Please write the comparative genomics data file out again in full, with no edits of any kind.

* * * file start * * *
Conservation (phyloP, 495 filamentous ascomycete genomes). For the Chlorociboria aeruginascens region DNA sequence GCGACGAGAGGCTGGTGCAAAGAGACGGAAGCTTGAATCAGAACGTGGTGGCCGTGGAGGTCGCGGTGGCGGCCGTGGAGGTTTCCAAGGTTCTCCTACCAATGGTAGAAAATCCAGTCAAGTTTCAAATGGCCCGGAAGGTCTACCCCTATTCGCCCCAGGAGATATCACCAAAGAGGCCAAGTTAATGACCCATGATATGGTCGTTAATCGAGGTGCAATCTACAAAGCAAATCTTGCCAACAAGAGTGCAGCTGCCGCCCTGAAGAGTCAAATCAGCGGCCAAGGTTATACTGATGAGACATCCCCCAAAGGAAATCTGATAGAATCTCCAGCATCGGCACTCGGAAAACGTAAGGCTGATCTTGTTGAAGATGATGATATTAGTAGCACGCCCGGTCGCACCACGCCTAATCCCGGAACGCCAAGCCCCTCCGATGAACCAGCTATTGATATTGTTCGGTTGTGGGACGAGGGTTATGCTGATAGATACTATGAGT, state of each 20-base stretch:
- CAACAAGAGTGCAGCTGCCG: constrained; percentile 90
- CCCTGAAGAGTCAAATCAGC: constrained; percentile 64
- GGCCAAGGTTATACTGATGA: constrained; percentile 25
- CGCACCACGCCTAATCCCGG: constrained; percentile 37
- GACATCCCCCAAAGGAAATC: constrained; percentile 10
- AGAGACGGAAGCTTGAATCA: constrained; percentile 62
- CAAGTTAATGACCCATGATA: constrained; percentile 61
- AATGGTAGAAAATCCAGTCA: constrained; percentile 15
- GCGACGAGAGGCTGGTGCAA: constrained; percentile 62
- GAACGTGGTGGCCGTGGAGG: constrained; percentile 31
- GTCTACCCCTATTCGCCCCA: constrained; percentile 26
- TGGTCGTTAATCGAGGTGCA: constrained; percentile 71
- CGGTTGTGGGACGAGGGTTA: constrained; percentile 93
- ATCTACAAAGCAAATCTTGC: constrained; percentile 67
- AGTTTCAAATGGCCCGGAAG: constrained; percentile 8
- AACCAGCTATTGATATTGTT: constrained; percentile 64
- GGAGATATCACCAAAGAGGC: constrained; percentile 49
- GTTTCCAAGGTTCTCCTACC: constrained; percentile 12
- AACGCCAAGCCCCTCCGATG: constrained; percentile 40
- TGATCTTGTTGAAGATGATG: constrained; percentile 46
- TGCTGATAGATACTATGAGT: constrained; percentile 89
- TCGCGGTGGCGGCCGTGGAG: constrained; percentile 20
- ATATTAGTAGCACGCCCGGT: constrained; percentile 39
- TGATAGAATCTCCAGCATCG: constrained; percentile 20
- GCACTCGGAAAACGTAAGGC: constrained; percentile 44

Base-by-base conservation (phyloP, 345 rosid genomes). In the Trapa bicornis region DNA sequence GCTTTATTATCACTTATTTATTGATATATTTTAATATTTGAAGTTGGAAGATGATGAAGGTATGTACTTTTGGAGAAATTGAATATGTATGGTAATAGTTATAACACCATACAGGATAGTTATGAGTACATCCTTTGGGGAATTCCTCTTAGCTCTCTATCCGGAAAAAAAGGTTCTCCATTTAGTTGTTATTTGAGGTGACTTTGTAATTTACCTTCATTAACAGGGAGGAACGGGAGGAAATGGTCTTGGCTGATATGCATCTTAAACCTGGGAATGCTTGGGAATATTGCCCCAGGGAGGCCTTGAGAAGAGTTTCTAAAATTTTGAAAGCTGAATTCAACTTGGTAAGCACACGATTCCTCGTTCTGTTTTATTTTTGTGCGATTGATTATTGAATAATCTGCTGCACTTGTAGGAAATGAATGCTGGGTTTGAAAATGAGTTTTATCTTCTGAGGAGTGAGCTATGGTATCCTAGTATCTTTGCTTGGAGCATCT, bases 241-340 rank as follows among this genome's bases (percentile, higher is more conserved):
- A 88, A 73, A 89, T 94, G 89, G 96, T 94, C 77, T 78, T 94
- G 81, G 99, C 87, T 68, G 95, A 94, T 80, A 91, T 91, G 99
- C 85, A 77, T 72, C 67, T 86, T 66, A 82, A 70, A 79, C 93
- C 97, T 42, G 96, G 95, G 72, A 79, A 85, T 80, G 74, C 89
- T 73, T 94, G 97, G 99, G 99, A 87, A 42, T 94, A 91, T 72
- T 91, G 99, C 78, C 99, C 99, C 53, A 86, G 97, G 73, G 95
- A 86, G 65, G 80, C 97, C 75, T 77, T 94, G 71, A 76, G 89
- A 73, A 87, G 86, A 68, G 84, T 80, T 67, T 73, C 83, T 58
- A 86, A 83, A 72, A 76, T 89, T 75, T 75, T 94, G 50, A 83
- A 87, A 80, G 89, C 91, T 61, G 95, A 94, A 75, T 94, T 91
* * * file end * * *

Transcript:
Conservation (phyloP, 495 filamentous ascomycete genomes). For the Chlorociboria aeruginascens region DNA sequence GCGACGAGAGGCTGGTGCAAAGAGACGGAAGCTTGAATCAGAACGTGGTGGCCGTGGAGGTCGCGGTGGCGGCCGTGGAGGTTTCCAAGGTTCTCCTACCAATGGTAGAAAATCCAGTCAAGTTTCAAATGGCCCGGAAGGTCTACCCCTATTCGCCCCAGGAGATATCACCAAAGAGGCCAAGTTAATGACCCATGATATGGTCGTTAATCGAGGTGCAATCTACAAAGCAAATCTTGCCAACAAGAGTGCAGCTGCCGCCCTGAAGAGTCAAATCAGCGGCCAAGGTTATACTGATGAGACATCCCCCAAAGGAAATCTGATAGAATCTCCAGCATCGGCACTCGGAAAACGTAAGGCTGATCTTGTTGAAGATGATGATATTAGTAGCACGCCCGGTCGCACCACGCCTAATCCCGGAACGCCAAGCCCCTCCGATGAACCAGCTATTGATATTGTTCGGTTGTGGGACGAGGGTTATGCTGATAGATACTATGAGT, state of each 20-base stretch:
- CAACAAGAGTGCAGCTGCCG: constrained; percentile 90
- CCCTGAAGAGTCAAATCAGC: constrained; percentile 64
- GGCCAAGGTTATACTGATGA: constrained; percentile 25
- CGCACCACGCCTAATCCCGG: constrained; percentile 37
- GACATCCCCCAAAGGAAATC: constrained; percentile 10
- AGAGACGGAAGCTTGAATCA: constrained; percentile 62
- CAAGTTAATGACCCATGATA: constrained; percentile 61
- AATGGTAGAAAATCCAGTCA: constrained; percentile 15
- GCGACGAGAGGCTGGTGCAA: constrained; percentile 62
- GAACGTGGTGGCCGTGGAGG: constrained; percentile 31
- GTCTACCCCTATTCGCCCCA: constrained; percentile 26
- TGGTCGTTAATCGAGGTGCA: constrained; percentile 71
- CGGTTGTGGGACGAGGGTTA: constrained; percentile 93
- ATCTACAAAGCAAATCTTGC: constrained; percentile 67
- AGTTTCAAATGGCCCGGAAG: constrained; percentile 8
- AACCAGCTATTGATATTGTT: constrained; percentile 64
- GGAGATATCACCAAAGAGGC: constrained; percentile 49
- GTTTCCAAGGTTCTCCTACC: constrained; percentile 12
- AACGCCAAGCCCCTCCGATG: constrained; percentile 40
- TGATCTTGTTGAAGATGATG: constrained; percentile 46
- TGCTGATAGATACTATGAGT: constrained; percentile 89
- TCGCGGTGGCGGCCGTGGAG: constrained; percentile 20
- ATATTAGTAGCACGCCCGGT: constrained; percentile 39
- TGATAGAATCTCCAGCATCG: constrained; percentile 20
- GCACTCGGAAAACGTAAGGC: constrained; percentile 44

Base-by-base conservation (phyloP, 345 rosid genomes). In the Trapa bicornis region DNA sequence GCTTTATTATCACTTATTTATTGATATATTTTAATATTTGAAGTTGGAAGATGATGAAGGTATGTACTTTTGGAGAAATTGAATATGTATGGTAATAGTTATAACACCATACAGGATAGTTATGAGTACATCCTTTGGGGAATTCCTCTTAGCTCTCTATCCGGAAAAAAAGGTTCTCCATTTAGTTGTTATTTGAGGTGACTTTGTAATTTACCTTCATTAACAGGGAGGAACGGGAGGAAATGGTCTTGGCTGATATGCATCTTAAACCTGGGAATGCTTGGGAATATTGCCCCAGGGAGGCCTTGAGAAGAGTTTCTAAAATTTTGAAAGCTGAATTCAACTTGGTAAGCACACGATTCCTCGTTCTGTTTTATTTTTGTGCGATTGATTATTGAATAATCTGCTGCACTTGTAGGAAATGAATGCTGGGTTTGAAAATGAGTTTTATCTTCTGAGGAGTGAGCTATGGTATCCTAGTATCTTTGCTTGGAGCATCT, bases 241-340 rank as follows among this genome's bases (percentile, higher is more conserved):
- A 88, A 73, A 89, T 94, G 89, G 96, T 94, C 77, T 78, T 94
- G 81, G 99, C 87, T 68, G 95, A 94, T 80, A 91, T 91, G 99
- C 85, A 77, T 72, C 67, T 86, T 66, A 82, A 70, A 79, C 93
- C 97, T 42, G 96, G 95, G 72, A 79, A 85, T 80, G 74, C 89
- T 73, T 94, G 97, G 99, G 99, A 87, A 42, T 94, A 91, T 72
- T 91, G 99, C 78, C 99, C 99, C 53, A 86, G 97, G 73, G 95
- A 86, G 65, G 80, C 97, C 75, T 77, T 94, G 71, A 76, G 89
- A 73, A 87, G 86, A 68, G 84, T 80, T 67, T 73, C 83, T 58
- A 86, A 83, A 72, A 76, T 89, T 75, T 75, T 94, G 50, A 83
- A 87, A 80, G 89, C 91, T 61, G 95, A 94, A 75, T 94, T 91